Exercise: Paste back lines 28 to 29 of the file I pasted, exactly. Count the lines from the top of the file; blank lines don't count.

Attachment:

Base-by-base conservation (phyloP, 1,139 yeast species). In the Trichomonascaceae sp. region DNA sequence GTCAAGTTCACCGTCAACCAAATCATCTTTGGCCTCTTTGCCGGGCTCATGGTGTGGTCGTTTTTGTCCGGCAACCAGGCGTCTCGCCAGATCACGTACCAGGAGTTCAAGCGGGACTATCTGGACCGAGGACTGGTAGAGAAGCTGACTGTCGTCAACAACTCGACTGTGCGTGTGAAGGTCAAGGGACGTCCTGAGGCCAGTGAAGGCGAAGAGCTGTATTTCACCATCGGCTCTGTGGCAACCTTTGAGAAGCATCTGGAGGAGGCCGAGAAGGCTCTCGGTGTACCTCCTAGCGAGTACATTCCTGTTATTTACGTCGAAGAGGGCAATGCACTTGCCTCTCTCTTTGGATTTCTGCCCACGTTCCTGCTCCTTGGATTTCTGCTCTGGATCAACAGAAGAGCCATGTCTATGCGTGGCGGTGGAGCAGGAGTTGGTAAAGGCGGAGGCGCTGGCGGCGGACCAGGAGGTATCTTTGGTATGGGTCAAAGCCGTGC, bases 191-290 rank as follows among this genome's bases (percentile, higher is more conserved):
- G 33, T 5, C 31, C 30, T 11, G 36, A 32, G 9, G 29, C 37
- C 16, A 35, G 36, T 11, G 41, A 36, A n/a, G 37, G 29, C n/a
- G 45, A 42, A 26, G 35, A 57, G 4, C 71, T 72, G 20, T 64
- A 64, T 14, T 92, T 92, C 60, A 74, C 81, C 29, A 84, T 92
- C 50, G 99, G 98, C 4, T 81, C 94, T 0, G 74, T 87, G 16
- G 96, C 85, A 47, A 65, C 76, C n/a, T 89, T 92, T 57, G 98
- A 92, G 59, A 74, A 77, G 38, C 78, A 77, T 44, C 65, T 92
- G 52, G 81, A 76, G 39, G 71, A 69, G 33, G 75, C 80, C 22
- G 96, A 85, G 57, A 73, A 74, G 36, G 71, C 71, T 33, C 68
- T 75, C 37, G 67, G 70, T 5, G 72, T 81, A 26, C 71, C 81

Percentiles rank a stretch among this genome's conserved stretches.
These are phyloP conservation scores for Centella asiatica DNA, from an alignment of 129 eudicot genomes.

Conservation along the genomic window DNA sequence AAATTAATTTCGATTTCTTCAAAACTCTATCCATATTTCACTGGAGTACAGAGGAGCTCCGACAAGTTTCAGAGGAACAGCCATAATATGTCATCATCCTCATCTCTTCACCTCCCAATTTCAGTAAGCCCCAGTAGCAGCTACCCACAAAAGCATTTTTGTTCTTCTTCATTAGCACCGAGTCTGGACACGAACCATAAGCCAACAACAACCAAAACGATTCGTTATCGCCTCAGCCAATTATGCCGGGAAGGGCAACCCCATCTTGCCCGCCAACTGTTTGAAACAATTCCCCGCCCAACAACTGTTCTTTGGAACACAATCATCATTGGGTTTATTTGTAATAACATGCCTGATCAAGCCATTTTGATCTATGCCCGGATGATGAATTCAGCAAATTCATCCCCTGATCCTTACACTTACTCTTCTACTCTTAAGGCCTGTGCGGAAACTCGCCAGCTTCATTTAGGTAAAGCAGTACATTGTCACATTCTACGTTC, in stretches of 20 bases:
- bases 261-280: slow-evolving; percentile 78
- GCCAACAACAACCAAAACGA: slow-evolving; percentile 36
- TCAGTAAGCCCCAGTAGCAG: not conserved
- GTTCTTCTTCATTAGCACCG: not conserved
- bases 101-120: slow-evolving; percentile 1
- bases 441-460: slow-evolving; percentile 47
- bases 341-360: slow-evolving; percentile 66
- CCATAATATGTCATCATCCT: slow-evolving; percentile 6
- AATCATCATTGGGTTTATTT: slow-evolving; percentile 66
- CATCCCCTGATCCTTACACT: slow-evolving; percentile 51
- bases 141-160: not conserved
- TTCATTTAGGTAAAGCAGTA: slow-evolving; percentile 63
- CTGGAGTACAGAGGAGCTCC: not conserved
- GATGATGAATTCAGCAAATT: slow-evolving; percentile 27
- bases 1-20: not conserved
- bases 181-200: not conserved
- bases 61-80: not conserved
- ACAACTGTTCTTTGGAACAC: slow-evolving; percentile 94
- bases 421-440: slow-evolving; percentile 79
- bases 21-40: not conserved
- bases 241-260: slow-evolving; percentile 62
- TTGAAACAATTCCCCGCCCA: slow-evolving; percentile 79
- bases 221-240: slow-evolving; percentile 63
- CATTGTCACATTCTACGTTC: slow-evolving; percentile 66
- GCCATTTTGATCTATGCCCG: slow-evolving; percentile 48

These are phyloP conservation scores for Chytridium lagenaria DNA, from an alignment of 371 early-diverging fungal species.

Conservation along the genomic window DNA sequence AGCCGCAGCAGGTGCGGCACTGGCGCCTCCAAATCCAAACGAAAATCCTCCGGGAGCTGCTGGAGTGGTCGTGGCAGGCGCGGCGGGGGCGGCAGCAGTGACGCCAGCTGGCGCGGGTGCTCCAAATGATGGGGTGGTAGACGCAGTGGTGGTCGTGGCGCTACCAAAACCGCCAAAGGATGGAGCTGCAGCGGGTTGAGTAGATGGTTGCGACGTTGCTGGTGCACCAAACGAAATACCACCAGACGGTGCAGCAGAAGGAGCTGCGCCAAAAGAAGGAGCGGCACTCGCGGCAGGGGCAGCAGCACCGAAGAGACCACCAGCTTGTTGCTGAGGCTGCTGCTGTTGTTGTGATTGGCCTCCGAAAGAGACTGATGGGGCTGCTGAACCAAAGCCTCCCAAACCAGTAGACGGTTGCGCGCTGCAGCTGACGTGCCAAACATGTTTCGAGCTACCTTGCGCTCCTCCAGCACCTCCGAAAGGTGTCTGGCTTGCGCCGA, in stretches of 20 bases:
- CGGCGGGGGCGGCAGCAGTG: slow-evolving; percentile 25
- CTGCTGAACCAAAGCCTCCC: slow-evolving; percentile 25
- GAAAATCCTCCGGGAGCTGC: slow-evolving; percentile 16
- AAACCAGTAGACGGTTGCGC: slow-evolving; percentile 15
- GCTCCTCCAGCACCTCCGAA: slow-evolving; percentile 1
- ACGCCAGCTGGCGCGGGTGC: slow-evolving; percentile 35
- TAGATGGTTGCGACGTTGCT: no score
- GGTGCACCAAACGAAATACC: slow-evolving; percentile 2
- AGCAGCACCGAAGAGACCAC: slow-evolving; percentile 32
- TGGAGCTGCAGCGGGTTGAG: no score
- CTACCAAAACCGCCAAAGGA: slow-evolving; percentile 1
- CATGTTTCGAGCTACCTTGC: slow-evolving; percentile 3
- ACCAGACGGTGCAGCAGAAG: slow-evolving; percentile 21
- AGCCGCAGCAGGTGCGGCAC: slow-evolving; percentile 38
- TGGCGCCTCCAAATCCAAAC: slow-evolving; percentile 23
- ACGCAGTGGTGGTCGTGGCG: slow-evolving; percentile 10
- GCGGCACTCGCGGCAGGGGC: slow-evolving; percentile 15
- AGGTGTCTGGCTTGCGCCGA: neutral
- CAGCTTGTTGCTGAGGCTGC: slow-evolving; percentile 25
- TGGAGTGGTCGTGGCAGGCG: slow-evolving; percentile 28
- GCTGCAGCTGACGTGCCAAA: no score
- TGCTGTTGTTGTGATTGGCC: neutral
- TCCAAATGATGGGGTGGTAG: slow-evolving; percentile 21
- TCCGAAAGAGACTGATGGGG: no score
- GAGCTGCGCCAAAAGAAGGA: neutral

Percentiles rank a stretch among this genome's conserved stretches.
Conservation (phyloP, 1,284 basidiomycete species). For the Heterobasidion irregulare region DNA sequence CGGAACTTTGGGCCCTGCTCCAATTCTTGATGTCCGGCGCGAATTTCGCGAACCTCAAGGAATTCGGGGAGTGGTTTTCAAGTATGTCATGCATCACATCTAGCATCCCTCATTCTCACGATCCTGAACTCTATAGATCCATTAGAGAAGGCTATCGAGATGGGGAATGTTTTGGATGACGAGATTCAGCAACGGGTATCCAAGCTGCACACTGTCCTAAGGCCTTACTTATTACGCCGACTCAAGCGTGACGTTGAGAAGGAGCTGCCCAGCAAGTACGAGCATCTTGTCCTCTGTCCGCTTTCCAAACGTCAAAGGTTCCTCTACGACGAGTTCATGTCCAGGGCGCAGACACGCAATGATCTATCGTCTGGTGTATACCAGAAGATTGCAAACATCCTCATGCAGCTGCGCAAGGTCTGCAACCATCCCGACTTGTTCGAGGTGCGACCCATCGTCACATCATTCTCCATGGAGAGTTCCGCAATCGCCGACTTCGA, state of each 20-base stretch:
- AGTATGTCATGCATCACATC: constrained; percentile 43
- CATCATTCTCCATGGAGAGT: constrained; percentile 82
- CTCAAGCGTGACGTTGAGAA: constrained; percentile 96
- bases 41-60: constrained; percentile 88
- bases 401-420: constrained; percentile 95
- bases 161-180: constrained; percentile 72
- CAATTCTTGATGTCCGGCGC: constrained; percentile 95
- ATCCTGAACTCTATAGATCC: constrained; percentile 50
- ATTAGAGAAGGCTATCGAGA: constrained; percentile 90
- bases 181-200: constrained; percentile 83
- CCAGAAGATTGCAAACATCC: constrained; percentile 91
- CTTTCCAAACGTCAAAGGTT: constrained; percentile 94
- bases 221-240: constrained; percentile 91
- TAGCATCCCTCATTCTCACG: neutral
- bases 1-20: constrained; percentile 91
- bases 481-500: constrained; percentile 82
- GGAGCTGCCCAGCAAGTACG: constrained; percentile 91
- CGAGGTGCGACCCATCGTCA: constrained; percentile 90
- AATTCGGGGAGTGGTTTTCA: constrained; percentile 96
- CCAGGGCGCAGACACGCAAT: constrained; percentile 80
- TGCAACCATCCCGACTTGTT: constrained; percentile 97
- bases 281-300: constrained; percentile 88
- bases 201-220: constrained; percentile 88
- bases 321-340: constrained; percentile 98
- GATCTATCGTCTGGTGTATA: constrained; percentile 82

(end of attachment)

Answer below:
- GATGATGAATTCAGCAAATT: slow-evolving; percentile 27
- bases 1-20: not conserved